Identifying the right accounts is critical if account management is to generate the sorts of results pharma is expecting. If you and the customer are not aligned, it is much better to defer working with them in this way. Pharma is typically reluctant to say ‘no’ to any customer, but in this area in particular, refusing to work with an account and to dedicate significant resources to this customer can be a powerfully positive message.


One of the issues with marketers everywhere, in every industry but particularly in pharma, is that they typically want more. More messages, more details, more impacts, more value, more new customers, more promotional materials, more conference attendees, more followers. I think you get the picture.

In account management terms, the account manager needs to actively manage the brand teams to avoid overloading customers, and for that they need the political power to override the marketing folks.

In pharma, this is particularly relevant and it is usually exactly the opposite of what customers want. And important as that may be, less can actually be better for business.

In account management terms, the account manager needs to actively manage the brand teams to avoid overloading customers, and for that they need the political power to override the marketing folks. Not an easy ask in pharma even today.

That is where a great Customer Account Plan really delivers value to both company and customer. If the Plan is used as a roadmap for the company to engage with this customer then making these types of difficult trade offs becomes much easier. And the marketers need to work even harder and smarter to deliver more value to customers in line with the agreed Plan.

I have written before about these Customer Plans so I won’t repeat myself again other than to say these are not your typical account plans used by most companies. These are developed in collaboration with the customer, which is a pretty common approach, but these Plans are shared openly with customers and details what both parties will work on together over the coming 12 months.

The objectives and outcomes of the Plan are obvious to both parties as is how together success will be measured. Complete transparency is required.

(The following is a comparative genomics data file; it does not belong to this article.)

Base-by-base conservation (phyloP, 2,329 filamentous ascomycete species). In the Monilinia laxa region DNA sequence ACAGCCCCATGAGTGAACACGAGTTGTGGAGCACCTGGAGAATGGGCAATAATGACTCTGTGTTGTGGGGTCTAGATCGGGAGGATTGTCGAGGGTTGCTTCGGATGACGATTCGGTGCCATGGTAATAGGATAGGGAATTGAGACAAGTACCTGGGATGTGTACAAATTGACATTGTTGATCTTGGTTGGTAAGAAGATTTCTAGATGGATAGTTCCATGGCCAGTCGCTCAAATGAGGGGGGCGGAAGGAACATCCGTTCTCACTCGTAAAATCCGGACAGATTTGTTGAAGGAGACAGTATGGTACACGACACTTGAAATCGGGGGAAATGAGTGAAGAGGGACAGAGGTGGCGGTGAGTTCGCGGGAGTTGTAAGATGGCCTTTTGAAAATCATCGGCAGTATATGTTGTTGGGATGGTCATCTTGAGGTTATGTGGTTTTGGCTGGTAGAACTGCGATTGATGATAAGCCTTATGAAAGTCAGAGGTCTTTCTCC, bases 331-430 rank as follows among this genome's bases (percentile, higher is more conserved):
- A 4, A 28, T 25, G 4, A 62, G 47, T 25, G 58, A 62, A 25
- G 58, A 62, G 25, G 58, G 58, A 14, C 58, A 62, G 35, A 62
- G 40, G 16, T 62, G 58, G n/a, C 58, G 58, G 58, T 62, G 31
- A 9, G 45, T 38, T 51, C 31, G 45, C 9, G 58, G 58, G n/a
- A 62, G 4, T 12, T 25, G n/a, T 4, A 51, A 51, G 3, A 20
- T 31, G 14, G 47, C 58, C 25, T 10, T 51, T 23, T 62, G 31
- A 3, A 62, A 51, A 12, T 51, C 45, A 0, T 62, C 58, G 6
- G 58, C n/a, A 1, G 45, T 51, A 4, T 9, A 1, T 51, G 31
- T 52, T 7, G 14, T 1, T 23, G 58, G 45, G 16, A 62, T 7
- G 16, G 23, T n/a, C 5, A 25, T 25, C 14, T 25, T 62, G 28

They can significantly change a pharma company’s relationship with its client.

Measure & Reward

If it really is about Account Management then the Account Plan forms the basis for both measurement of success and for rewarding the account team. That means sales by brand will probably not feature as a key objective. It may well be included if indeed that is an objective that both parties agree to upfront and could well be the result of some improvement to processes or technology that, in turn, leads to better patient outcomes and increased product sales.

It is absolutely critical that the account team is rewarded according to the execution of the Customer Plan. 100%.

It is easy to implement an account management approach without really changing much. Build an account team to work with the senior management of a group practice or hospital, all the while the brand teams continue to send in teams of representatives to talk about the brands to individual HCPs. Try and develop value added offerings to the customer and continue to deliver brand messages.

These are the most common approaches seen in big pharma today, still. But if you want to really deliver value to customers and get the most out of a new approach to customers then significant change is required.

Account Management is a proven, sophisticated tactic to work differently with customers. It benefits both parties equally. If it is all about selling more stuff then it is not really account management rather just another sales tactic. Time to choose!